|“||Only in France does a king need an audience to shite.||”|
Life in Paris is not without its trials as Jamie struggles to triumph over the traumas of his past. A fortunate meeting with Jacobite leader Prince Charles presents opportunities, while the Duke of Sandringham's presence brings complications.
Claire and Jamie set about making influential friends in their efforts to stop the Jacobite rebellion after Jamie fails to convince Charles Stuart of the futility of an invasion. Securing an invitation to Versailles - where Jamie cures the king's constipation - they make the acquaintance of lustful Minister of Finance Duverney, as well as re-encountering the Duke of Sandringham, a Jacobite supporter. Claire befriends Mary Hawkins, a shy young English girl betrothed to be married but more interested in the duke's young secretary Alexander Randall. He is the younger brother of Black Jack whom Claire is alarmed to learn is still alive.
- Caitriona Balfe as Claire Randall Fraser
- Sam Heughan as Jamie Fraser
- Tobias Menzies as Jonathan Randall
- Duncan Lacroix as Murtagh Fraser
- Andrew Gower as Prince Charles Edward Stuart
- Rosie Day as Mary Hawkins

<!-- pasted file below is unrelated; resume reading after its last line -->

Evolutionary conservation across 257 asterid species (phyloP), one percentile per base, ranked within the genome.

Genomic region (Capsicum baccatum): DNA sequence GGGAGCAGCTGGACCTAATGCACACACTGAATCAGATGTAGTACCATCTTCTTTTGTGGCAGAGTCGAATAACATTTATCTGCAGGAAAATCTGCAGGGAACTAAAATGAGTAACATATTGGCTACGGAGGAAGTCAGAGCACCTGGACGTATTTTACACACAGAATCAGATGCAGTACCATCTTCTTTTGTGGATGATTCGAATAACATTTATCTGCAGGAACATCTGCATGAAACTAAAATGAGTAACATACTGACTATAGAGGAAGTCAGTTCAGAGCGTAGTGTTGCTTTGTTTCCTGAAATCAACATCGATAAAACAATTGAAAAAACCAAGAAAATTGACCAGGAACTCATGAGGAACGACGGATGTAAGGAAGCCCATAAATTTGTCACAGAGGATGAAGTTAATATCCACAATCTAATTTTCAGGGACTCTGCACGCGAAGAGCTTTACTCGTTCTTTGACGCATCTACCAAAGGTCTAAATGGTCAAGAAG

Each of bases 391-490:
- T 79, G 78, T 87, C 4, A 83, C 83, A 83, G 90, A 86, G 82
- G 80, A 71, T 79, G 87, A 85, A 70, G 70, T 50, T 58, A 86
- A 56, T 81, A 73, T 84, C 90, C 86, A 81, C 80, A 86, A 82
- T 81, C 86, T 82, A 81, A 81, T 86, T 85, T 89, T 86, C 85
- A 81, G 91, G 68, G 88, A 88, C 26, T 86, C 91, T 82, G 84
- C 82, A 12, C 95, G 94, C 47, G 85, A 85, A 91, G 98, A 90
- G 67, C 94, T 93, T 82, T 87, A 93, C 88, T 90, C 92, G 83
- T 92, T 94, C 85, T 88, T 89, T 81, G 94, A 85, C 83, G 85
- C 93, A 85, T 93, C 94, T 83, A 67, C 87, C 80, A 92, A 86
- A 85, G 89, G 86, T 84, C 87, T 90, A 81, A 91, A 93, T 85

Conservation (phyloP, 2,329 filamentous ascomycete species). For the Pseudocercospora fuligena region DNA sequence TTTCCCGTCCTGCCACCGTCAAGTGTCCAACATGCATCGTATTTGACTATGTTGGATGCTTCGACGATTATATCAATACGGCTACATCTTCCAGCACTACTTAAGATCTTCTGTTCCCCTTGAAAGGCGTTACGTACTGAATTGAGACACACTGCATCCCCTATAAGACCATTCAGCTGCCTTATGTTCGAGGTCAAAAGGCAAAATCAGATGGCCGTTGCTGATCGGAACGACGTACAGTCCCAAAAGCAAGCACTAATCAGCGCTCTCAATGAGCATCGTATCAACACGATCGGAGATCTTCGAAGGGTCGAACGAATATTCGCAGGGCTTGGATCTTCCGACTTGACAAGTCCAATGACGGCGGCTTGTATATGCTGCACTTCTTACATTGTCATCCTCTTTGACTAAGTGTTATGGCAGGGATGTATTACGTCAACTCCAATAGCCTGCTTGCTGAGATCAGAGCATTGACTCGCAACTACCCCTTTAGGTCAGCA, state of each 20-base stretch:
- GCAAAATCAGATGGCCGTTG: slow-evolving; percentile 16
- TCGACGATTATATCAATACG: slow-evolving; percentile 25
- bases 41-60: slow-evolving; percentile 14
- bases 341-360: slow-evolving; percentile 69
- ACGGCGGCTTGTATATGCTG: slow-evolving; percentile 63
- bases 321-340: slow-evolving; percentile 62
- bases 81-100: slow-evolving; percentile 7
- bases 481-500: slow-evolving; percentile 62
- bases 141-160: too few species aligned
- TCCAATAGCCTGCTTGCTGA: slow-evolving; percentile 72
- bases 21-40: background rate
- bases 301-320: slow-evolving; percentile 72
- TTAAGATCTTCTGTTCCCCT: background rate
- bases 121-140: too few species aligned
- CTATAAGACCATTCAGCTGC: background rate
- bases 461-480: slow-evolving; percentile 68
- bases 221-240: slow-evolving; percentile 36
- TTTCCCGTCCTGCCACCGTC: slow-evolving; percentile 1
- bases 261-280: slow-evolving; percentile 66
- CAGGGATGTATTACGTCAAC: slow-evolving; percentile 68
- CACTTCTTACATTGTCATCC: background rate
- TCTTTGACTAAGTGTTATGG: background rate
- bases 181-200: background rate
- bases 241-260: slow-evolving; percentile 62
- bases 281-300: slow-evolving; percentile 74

- Dominique Pinon as Master Raymond
- Simon Callow as the Duke of Sandringham
- The episode title is a reference to the phrase "not in Kansas anymore" from the 1939 film The Wizard of Oz.
- In the French court, the background music is Music for the Royal Fireworks, one would think somewhat appropriate at first glance, but it was actually composed by George Frideric Handel under contract from George II of England, for the fireworks in London's Green Park celebrating the end of the War of the Austrian Succession in 1749, some five years later.
- When Jamie and Claire are speaking to the French Minister of Finance, Monsieur Duverney after he has just finished hitting on Claire and embarrassing himself, he says to them both- "If my wife had caught me attempting to make love to yet another woman... " (motions to slitting his throat) "oh, yeah. My beloved possesses a fiery temper." The first recorded use of the word "yeah" was not until 1902 so it would not have been used in 1744, the year in which Claire and Jamie are currently in.